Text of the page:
For Winston, what Orwell calls the “enveloping, protecting gesture” of the woman’s arm comes to symbolise something profoundly human – an expression of selflessness and of unconditional love in an unforgiving world. Scenes such as this we now witness daily in footage from the besieged eastern Aleppo and other Syrian towns, people in extreme situations showing extraordinary dignity and kindness.

I read Nineteen Eighty-Four for the first time in late adolescence. I’d dropped out of sixth-form college without completing my A-levels and was commuting on a coach from my parents’ house in Hertfordshire to London, where I worked as a junior clerk for the Electricity Council. During this long daily journey – sometimes two hours each way – I started to read seriously for the first time in my life.

I was just getting interested in politics – this was the high tide of the Thatcher years – and Orwell’s portrayal of a dystopian future in which Britain (renamed “Airstrip One”) had become a Soviet-style totalitarian state was bleakly fascinating. Fundamentally the book seemed to me to be about the deep ­human yearning for political change – about the never-ending dream of conserving or creating a better society.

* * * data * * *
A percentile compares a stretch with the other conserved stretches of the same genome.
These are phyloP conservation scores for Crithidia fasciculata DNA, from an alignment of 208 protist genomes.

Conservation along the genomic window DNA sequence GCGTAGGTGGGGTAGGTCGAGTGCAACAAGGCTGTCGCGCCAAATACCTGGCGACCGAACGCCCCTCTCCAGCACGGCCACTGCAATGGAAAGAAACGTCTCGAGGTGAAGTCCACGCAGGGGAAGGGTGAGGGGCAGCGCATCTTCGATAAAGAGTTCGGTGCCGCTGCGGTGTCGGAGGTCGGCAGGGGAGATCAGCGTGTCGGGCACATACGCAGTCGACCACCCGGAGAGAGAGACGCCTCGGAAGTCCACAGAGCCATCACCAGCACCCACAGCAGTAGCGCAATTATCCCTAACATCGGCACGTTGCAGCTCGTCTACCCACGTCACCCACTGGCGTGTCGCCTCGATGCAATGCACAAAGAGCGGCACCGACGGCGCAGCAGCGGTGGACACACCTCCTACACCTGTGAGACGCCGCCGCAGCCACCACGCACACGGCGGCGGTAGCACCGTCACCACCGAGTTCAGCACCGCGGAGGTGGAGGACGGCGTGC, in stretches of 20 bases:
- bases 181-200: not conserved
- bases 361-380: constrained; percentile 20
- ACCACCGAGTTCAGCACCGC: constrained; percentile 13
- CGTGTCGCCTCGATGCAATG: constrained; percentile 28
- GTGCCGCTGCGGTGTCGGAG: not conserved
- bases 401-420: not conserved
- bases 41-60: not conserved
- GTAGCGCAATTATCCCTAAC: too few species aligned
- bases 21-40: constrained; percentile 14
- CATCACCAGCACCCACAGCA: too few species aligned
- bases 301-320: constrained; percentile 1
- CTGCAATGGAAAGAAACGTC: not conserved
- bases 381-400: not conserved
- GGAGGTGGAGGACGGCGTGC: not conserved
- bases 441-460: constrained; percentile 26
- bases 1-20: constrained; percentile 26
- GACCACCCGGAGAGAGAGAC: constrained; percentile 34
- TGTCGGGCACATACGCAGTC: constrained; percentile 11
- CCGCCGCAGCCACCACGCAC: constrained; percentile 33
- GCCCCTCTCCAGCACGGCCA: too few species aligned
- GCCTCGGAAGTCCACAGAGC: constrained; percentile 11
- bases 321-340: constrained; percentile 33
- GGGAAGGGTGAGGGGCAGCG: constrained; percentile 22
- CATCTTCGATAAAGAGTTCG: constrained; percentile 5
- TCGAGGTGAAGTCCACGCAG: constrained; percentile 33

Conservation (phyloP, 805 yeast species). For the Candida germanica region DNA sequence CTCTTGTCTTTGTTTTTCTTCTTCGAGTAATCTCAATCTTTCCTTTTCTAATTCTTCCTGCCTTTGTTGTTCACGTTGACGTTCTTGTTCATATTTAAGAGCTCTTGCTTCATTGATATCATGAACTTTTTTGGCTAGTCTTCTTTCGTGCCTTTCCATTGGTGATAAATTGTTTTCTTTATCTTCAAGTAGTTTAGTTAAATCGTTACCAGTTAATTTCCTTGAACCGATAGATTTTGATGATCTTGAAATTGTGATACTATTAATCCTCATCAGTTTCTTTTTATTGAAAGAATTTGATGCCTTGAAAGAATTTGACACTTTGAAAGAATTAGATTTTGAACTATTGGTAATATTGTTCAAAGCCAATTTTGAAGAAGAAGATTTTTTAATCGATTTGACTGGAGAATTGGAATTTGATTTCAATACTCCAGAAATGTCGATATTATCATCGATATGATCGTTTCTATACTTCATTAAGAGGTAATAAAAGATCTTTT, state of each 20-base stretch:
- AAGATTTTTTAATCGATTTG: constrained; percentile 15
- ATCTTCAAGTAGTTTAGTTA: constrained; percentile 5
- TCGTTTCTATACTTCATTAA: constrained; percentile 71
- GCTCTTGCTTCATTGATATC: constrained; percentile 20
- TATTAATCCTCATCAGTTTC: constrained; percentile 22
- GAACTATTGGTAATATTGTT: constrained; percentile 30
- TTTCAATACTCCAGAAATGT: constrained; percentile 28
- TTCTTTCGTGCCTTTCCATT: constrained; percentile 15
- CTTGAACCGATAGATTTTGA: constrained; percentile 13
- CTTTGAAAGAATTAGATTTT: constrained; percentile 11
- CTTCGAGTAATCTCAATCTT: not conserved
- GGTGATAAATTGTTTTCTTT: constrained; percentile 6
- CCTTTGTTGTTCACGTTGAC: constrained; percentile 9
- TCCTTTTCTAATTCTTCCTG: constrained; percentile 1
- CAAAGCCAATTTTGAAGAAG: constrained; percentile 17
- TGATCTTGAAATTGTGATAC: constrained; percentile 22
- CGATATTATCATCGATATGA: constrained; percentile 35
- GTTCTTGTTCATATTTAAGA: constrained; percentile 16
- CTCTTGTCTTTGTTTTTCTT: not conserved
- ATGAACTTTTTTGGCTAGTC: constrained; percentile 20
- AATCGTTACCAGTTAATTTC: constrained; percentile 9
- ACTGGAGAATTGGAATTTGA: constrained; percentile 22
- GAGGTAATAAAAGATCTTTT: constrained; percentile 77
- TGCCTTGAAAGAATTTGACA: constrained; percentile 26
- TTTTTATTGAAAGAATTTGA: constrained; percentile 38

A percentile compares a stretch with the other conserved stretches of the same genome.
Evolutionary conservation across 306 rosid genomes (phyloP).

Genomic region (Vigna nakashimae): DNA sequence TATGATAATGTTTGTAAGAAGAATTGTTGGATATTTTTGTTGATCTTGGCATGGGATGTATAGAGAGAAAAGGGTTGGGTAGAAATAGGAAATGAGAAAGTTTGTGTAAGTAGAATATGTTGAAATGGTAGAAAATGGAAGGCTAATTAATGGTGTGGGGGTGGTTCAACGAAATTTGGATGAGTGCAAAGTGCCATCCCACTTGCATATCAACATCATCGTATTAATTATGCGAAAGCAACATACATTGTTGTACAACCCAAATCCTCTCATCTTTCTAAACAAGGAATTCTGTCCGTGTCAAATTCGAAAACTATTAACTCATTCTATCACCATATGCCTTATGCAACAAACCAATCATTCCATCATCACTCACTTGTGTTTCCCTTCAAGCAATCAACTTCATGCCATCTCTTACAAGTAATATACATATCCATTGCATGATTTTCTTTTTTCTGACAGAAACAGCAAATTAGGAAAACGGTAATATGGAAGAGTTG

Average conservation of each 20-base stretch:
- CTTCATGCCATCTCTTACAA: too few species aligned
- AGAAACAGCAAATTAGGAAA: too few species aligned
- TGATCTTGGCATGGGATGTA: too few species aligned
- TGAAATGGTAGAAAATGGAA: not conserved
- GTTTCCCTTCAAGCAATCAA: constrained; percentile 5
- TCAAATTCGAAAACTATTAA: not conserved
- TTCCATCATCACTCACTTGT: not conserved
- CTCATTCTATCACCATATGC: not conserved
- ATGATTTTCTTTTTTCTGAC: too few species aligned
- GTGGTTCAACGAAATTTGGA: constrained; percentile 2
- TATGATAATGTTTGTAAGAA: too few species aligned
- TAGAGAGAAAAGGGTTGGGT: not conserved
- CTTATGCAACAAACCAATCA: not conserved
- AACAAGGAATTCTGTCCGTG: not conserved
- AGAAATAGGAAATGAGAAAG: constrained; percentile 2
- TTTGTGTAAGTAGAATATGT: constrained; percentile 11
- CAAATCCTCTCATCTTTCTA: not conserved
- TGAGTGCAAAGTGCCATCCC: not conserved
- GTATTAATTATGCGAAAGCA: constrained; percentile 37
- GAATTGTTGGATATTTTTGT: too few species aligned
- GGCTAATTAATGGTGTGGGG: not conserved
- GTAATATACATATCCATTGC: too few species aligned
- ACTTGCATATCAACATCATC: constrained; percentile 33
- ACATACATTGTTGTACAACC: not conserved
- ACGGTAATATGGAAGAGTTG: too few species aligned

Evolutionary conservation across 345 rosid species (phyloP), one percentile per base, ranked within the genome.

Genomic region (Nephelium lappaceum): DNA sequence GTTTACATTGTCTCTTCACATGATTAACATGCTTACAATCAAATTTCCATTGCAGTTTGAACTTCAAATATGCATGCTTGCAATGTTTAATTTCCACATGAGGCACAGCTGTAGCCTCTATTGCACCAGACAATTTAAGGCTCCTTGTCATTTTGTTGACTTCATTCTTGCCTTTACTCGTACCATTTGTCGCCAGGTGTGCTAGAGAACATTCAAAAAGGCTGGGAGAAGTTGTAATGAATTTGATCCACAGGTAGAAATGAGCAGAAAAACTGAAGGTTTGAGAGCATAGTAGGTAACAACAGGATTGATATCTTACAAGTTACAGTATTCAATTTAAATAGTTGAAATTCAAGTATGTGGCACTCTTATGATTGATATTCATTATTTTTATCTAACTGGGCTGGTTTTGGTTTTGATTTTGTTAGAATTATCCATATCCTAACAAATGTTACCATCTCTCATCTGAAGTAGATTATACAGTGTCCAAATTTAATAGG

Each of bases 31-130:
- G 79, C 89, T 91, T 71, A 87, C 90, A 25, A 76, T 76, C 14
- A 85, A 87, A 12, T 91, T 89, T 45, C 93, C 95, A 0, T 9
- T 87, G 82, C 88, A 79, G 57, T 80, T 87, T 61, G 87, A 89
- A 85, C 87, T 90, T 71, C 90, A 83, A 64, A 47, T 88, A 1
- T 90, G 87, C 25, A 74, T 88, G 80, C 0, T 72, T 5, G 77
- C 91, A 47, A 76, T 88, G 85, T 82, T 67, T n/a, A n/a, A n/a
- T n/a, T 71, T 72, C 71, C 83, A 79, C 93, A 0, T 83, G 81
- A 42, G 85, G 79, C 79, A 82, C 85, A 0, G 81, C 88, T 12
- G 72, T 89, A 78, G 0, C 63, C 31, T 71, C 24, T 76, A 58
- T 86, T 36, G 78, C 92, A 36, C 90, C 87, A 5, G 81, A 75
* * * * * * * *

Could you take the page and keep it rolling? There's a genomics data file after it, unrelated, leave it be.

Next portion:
Nineteen Eighty-Four was published in 1949 (Orwell died in January 1950, aged 46), at a time of rationing and austerity in Britain – but also of renewal. Under the leadership of Clement Attlee, Winston Churchill’s deputy in the wartime coalition, the Labour government was laying the foundations of what became the postwar settlement.

The National Health Service and the welfare state were created. Essential industries such as the railways were nationalised. The Town and Country Planning Act was passed, opening the way for the redevelopment of tracts of land. Britain’s independent nuclear deterrent was commissioned. New towns were established – such as Harlow in Essex, where I was born and brought up.

To grow up in Harlow, I now understand, was to be part of a grand experiment. Many of the families I knew there had escaped the bomb-ruined streets of the East End of London. Our lives were socially engineered. Everything we needed was provided by the state – housing, education, health care, libraries, recreational facilities. (One friend described it to me as being like East Ger­many without the Stasi.)